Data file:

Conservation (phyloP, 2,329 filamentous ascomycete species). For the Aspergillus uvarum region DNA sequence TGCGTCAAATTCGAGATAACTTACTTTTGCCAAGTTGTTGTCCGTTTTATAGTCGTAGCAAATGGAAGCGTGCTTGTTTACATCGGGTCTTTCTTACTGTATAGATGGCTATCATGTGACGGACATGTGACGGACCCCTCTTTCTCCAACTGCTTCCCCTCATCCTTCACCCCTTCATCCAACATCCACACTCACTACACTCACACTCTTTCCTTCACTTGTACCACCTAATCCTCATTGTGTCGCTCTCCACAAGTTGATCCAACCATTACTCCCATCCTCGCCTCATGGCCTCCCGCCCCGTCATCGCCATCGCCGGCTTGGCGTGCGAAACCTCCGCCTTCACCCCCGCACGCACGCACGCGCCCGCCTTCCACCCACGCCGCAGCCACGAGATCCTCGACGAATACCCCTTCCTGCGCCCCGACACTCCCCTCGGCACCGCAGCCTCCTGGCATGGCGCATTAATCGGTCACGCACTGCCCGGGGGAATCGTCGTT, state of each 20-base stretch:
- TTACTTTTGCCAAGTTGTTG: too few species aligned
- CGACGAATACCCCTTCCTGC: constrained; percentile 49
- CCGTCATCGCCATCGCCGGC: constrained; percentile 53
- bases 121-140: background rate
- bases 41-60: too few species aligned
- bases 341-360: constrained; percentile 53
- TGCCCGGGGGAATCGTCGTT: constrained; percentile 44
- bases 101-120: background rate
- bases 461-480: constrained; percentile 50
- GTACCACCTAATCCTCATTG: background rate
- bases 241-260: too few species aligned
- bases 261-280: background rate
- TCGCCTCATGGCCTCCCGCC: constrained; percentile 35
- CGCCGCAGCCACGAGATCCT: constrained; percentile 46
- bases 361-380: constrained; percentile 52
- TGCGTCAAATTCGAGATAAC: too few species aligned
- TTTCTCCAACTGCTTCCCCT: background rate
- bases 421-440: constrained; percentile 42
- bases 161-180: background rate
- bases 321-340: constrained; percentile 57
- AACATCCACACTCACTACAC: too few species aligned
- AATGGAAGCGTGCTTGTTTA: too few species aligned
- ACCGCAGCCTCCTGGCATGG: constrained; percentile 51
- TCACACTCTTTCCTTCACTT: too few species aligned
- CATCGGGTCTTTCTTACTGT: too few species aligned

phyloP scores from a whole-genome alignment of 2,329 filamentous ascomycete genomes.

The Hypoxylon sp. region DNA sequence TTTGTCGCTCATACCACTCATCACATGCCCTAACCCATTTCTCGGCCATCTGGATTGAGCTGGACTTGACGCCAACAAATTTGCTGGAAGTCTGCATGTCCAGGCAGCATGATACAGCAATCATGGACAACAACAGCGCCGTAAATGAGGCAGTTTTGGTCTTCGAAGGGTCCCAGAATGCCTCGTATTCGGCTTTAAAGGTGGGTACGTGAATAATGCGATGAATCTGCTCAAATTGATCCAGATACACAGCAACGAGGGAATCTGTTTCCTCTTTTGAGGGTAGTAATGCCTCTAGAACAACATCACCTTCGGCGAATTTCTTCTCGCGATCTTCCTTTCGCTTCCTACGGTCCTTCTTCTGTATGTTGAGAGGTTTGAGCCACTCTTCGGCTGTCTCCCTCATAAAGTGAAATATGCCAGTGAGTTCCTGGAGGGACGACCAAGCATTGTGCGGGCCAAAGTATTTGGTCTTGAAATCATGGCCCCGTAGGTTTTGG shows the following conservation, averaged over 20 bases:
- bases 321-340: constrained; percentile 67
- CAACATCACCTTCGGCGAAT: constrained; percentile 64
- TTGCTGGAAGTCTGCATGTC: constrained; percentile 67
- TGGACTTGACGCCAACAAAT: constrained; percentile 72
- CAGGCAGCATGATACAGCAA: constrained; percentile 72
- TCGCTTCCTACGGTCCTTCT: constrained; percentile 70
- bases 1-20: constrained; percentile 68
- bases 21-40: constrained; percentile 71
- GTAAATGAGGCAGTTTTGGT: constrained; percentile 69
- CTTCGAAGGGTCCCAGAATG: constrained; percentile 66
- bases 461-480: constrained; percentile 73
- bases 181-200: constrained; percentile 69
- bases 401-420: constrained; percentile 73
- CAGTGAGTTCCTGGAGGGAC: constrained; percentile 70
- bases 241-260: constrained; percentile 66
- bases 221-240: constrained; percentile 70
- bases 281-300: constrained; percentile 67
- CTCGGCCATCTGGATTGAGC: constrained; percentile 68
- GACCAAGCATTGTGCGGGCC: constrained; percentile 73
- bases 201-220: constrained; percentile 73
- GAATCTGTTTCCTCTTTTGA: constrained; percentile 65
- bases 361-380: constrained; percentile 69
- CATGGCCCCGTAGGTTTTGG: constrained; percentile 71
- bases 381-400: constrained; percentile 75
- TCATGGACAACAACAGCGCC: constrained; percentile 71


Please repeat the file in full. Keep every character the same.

Conservation (phyloP, 2,329 filamentous ascomycete species). For the Aspergillus uvarum region DNA sequence TGCGTCAAATTCGAGATAACTTACTTTTGCCAAGTTGTTGTCCGTTTTATAGTCGTAGCAAATGGAAGCGTGCTTGTTTACATCGGGTCTTTCTTACTGTATAGATGGCTATCATGTGACGGACATGTGACGGACCCCTCTTTCTCCAACTGCTTCCCCTCATCCTTCACCCCTTCATCCAACATCCACACTCACTACACTCACACTCTTTCCTTCACTTGTACCACCTAATCCTCATTGTGTCGCTCTCCACAAGTTGATCCAACCATTACTCCCATCCTCGCCTCATGGCCTCCCGCCCCGTCATCGCCATCGCCGGCTTGGCGTGCGAAACCTCCGCCTTCACCCCCGCACGCACGCACGCGCCCGCCTTCCACCCACGCCGCAGCCACGAGATCCTCGACGAATACCCCTTCCTGCGCCCCGACACTCCCCTCGGCACCGCAGCCTCCTGGCATGGCGCATTAATCGGTCACGCACTGCCCGGGGGAATCGTCGTT, state of each 20-base stretch:
- TTACTTTTGCCAAGTTGTTG: too few species aligned
- CGACGAATACCCCTTCCTGC: constrained; percentile 49
- CCGTCATCGCCATCGCCGGC: constrained; percentile 53
- bases 121-140: background rate
- bases 41-60: too few species aligned
- bases 341-360: constrained; percentile 53
- TGCCCGGGGGAATCGTCGTT: constrained; percentile 44
- bases 101-120: background rate
- bases 461-480: constrained; percentile 50
- GTACCACCTAATCCTCATTG: background rate
- bases 241-260: too few species aligned
- bases 261-280: background rate
- TCGCCTCATGGCCTCCCGCC: constrained; percentile 35
- CGCCGCAGCCACGAGATCCT: constrained; percentile 46
- bases 361-380: constrained; percentile 52
- TGCGTCAAATTCGAGATAAC: too few species aligned
- TTTCTCCAACTGCTTCCCCT: background rate
- bases 421-440: constrained; percentile 42
- bases 161-180: background rate
- bases 321-340: constrained; percentile 57
- AACATCCACACTCACTACAC: too few species aligned
- AATGGAAGCGTGCTTGTTTA: too few species aligned
- ACCGCAGCCTCCTGGCATGG: constrained; percentile 51
- TCACACTCTTTCCTTCACTT: too few species aligned
- CATCGGGTCTTTCTTACTGT: too few species aligned

phyloP scores from a whole-genome alignment of 2,329 filamentous ascomycete genomes.

The Hypoxylon sp. region DNA sequence TTTGTCGCTCATACCACTCATCACATGCCCTAACCCATTTCTCGGCCATCTGGATTGAGCTGGACTTGACGCCAACAAATTTGCTGGAAGTCTGCATGTCCAGGCAGCATGATACAGCAATCATGGACAACAACAGCGCCGTAAATGAGGCAGTTTTGGTCTTCGAAGGGTCCCAGAATGCCTCGTATTCGGCTTTAAAGGTGGGTACGTGAATAATGCGATGAATCTGCTCAAATTGATCCAGATACACAGCAACGAGGGAATCTGTTTCCTCTTTTGAGGGTAGTAATGCCTCTAGAACAACATCACCTTCGGCGAATTTCTTCTCGCGATCTTCCTTTCGCTTCCTACGGTCCTTCTTCTGTATGTTGAGAGGTTTGAGCCACTCTTCGGCTGTCTCCCTCATAAAGTGAAATATGCCAGTGAGTTCCTGGAGGGACGACCAAGCATTGTGCGGGCCAAAGTATTTGGTCTTGAAATCATGGCCCCGTAGGTTTTGG shows the following conservation, averaged over 20 bases:
- bases 321-340: constrained; percentile 67
- CAACATCACCTTCGGCGAAT: constrained; percentile 64
- TTGCTGGAAGTCTGCATGTC: constrained; percentile 67
- TGGACTTGACGCCAACAAAT: constrained; percentile 72
- CAGGCAGCATGATACAGCAA: constrained; percentile 72
- TCGCTTCCTACGGTCCTTCT: constrained; percentile 70
- bases 1-20: constrained; percentile 68
- bases 21-40: constrained; percentile 71
- GTAAATGAGGCAGTTTTGGT: constrained; percentile 69
- CTTCGAAGGGTCCCAGAATG: constrained; percentile 66
- bases 461-480: constrained; percentile 73
- bases 181-200: constrained; percentile 69
- bases 401-420: constrained; percentile 73
- CAGTGAGTTCCTGGAGGGAC: constrained; percentile 70
- bases 241-260: constrained; percentile 66
- bases 221-240: constrained; percentile 70
- bases 281-300: constrained; percentile 67
- CTCGGCCATCTGGATTGAGC: constrained; percentile 68
- GACCAAGCATTGTGCGGGCC: constrained; percentile 73
- bases 201-220: constrained; percentile 73
- GAATCTGTTTCCTCTTTTGA: constrained; percentile 65
- bases 361-380: constrained; percentile 69
- CATGGCCCCGTAGGTTTTGG: constrained; percentile 71
- bases 381-400: constrained; percentile 75
- TCATGGACAACAACAGCGCC: constrained; percentile 71